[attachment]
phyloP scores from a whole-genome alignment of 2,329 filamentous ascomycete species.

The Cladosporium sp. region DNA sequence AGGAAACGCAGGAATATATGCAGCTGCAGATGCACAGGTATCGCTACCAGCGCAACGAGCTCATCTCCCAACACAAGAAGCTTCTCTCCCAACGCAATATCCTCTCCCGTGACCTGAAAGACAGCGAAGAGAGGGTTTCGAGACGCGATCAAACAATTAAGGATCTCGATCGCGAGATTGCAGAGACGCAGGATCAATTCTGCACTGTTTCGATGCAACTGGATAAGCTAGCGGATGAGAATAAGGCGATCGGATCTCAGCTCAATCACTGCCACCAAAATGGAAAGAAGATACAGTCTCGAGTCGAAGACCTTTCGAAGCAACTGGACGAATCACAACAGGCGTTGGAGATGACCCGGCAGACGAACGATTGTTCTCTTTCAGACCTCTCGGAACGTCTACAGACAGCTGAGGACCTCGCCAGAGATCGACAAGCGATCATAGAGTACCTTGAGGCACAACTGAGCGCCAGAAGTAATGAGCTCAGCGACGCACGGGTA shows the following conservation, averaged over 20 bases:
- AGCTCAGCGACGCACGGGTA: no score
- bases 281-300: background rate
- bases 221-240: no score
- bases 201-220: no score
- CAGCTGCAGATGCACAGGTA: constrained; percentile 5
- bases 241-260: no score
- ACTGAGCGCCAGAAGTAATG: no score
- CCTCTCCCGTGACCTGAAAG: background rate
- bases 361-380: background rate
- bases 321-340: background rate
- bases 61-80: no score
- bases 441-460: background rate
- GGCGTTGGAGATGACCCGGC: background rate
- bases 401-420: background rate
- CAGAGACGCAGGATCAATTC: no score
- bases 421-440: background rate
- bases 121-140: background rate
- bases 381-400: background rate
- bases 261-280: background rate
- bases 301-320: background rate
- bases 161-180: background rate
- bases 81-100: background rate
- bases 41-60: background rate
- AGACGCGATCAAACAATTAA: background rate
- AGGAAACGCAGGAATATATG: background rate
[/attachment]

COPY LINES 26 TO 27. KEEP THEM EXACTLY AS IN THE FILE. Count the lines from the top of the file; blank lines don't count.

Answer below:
- AGACGCGATCAAACAATTAA: background rate
- AGGAAACGCAGGAATATATG: background rate